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TitleDie ontwikkeling van ‘n judo-intervensieprogram vir hulpverlening aan die motories geremde leerder in graad een
AuthorRedpath, Esmé-Joan
SubjectCentral University of Technology, Free State - Dissertations
SubjectJudo - Training
SubjectMotor ability in children
SubjectPhysical education for children - Curricula
SubjectFirst grade teaching (Education)
SubjectEducation, Primary - Activity programs
SubjectDissertations, academic - South Africa - Bloemfontein
SubjectBruininks-Oseretsky test for motor proficiency
Format3 423 101 bytes
AbstractThesis (D.Phil.) -- Central University of Technology, Free State, 2010
AbstractDue to various reasons, today’s learners lead a passive life that results in movement deprivation and poor motor development. Motor development contributes to cognitive development, which can also contribute to school readiness. Since the beginning of the twentieth century, researchers have indicated that there is an increase of learners with motor problems, which can develop into learning problems. The primary aim of the study was to determine the influence of a 10 week Judo intervention programme on Grade 1 learners with motor restraints. The formal standardised test, Bruininks-Oseretsky Test for Motor Proficiency (BOTMP) with its eight subscales, was used for this purpose. A total of 140 learners took part in the programme: 70 learners formed part of the control group and 70 learners formed part of the experimental group. All the learners took part in the pre- and post-tests (the BOTMP). The experimental group took part in the Judo intervention programme. The importance of Judo with regard to motor aspects has been highlighted. It promotes self-confidence and self-control, and has a significant influence on learning behaviour and learning of movement. This sport emphasises body awareness and spatial orientation, and develops sensory-motor activities, as well as cognitive and physical movements. Furthermore, Judo consists of a great number of motor movements and, as a result of this diversity, the participant develops on a motor, cognitive, social and emotional level. To determine whether the Judo intervention programme had any impact on the learners, t-tests were applied. These tests were done on independent and nonindependent groups. The data was statistically processed and depicted in table or graph format. The results indicated a significant improvement in five of the eight subscales of the BOTMP. The motor variates that showed improvement were balance, bilateral coordination, reaction speed, visual motor control, and upper limb speed and dexterity. The means were statistically different on the 5% level. Furthermore, the average of two variates differed on a 1% level, namely balance and bilateral coordination. Running speed and agility, as well as strength, did not show significant signs of improvement. From the results, it can be concluded that an affordable and achievable Judo intervention programme has a significant impact on the gross, gross-fine and fine motor development of Grade 1 learners with motor restraints. The study indicated that Judo as a sport indeed has an effect on the motor skills of these learners. It is recommended that such a programme should be marketed to educators and be included in the Life Orientation Programme.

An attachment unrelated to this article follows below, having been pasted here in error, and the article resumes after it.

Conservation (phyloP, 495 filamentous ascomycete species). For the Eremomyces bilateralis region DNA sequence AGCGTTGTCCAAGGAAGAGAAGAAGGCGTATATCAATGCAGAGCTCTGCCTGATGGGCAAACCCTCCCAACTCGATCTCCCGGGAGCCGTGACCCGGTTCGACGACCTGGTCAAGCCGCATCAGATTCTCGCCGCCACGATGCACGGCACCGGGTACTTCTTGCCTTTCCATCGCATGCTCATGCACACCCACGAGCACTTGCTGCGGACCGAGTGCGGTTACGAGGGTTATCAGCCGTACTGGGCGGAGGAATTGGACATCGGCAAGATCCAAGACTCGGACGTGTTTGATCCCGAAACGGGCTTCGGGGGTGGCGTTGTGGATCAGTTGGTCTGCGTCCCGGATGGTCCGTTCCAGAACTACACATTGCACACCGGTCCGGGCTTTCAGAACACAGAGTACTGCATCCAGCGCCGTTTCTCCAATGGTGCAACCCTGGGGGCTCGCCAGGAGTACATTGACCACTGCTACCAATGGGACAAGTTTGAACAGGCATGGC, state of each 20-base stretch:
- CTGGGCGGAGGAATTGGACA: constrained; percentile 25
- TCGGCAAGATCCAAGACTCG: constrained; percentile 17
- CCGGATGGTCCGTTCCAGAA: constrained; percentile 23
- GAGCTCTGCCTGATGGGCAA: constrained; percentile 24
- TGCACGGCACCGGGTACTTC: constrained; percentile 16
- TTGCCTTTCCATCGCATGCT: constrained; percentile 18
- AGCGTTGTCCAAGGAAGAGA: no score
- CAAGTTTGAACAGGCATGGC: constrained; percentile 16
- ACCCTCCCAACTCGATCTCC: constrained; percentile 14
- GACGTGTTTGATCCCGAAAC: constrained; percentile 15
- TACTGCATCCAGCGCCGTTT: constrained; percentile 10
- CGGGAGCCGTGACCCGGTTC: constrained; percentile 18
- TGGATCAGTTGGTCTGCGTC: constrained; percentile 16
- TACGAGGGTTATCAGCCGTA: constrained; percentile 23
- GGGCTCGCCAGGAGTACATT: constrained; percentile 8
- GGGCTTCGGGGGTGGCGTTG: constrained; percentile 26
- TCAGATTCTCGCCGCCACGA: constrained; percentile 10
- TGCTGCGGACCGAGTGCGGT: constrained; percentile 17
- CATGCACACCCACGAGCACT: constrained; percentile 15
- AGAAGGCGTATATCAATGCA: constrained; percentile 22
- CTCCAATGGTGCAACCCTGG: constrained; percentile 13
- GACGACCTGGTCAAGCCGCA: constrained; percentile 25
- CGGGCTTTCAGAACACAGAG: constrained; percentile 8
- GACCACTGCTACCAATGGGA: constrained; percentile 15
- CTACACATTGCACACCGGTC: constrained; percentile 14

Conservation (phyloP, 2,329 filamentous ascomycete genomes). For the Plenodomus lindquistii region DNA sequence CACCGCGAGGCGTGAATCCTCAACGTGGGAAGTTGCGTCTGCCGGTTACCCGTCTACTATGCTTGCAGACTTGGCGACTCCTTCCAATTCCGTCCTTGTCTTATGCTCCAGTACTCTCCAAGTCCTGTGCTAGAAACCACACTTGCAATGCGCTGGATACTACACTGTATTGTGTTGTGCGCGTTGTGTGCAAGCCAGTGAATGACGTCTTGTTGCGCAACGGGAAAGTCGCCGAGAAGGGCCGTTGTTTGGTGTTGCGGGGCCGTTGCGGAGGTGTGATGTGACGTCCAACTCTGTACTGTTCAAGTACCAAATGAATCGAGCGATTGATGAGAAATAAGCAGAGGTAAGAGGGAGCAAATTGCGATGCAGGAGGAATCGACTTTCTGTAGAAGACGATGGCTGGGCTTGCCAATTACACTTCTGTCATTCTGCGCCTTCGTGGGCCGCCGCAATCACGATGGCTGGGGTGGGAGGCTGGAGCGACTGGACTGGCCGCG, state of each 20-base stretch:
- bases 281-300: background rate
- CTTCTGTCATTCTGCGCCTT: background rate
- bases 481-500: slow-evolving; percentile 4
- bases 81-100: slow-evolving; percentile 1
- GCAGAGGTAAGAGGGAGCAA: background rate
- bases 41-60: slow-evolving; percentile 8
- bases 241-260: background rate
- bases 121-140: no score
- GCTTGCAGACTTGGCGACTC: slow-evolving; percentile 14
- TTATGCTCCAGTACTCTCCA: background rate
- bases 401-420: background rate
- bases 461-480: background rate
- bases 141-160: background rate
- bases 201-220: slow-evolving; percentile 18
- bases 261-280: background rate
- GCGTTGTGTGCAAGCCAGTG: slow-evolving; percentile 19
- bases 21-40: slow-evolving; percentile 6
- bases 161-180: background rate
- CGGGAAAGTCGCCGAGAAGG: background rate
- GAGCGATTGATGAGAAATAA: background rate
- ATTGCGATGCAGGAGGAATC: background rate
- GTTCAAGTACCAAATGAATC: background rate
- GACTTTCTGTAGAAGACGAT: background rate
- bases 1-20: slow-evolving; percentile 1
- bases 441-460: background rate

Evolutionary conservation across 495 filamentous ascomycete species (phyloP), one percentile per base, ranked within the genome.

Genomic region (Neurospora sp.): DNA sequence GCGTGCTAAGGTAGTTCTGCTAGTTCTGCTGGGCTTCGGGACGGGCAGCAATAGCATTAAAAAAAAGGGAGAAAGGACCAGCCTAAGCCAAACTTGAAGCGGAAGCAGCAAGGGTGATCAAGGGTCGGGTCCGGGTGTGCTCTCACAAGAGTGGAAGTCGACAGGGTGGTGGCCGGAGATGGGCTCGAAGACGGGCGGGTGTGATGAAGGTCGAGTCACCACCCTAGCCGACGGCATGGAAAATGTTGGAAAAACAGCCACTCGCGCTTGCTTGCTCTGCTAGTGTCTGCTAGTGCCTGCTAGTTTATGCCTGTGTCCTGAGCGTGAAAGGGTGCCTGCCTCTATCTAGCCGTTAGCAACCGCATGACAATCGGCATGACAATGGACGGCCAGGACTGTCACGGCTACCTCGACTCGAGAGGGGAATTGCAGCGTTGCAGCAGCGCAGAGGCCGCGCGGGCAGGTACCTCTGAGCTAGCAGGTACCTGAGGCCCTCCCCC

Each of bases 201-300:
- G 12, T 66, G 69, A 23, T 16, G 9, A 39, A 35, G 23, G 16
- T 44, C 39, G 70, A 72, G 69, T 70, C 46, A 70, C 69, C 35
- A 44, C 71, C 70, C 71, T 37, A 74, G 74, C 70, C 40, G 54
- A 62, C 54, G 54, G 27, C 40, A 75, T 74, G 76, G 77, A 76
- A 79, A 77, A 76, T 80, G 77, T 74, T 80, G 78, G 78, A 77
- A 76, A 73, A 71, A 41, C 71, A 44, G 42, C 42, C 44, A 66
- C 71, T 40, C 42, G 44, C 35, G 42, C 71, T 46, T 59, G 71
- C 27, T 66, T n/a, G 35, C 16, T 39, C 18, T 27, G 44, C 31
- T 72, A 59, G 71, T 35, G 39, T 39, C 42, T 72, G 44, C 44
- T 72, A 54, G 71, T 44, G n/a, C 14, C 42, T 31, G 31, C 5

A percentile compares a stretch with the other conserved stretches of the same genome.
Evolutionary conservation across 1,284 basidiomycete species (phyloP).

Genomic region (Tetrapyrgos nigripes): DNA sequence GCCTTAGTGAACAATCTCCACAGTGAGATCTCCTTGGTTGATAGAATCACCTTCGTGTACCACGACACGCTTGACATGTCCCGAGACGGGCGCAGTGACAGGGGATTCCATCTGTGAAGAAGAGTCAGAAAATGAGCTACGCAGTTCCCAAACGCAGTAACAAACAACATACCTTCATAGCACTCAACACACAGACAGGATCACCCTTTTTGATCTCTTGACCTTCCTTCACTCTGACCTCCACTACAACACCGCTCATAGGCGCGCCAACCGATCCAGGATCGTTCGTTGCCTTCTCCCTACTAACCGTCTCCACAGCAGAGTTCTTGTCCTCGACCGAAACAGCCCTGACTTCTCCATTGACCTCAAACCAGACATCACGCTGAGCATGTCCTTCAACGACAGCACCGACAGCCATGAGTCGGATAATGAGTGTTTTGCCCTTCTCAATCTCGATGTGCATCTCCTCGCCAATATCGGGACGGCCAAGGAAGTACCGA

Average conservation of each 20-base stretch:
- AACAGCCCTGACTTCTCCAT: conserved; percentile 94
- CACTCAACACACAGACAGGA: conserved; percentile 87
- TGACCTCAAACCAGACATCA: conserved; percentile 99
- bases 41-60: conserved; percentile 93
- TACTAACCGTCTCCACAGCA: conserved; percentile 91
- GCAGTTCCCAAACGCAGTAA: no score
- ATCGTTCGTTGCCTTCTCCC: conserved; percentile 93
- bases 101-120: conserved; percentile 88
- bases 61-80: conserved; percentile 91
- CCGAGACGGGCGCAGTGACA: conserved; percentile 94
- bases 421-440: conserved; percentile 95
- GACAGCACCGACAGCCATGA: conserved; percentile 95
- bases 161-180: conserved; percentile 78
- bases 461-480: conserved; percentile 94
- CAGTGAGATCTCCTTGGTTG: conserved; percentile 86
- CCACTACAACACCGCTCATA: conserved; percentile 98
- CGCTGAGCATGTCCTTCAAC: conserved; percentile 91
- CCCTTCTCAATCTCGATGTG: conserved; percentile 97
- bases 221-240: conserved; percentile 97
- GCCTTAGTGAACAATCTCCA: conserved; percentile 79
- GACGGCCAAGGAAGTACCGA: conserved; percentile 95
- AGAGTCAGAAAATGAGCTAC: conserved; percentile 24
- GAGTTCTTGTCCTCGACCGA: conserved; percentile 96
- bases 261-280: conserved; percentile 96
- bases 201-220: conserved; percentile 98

PublisherBloemfontein : Central University of Technology, Free State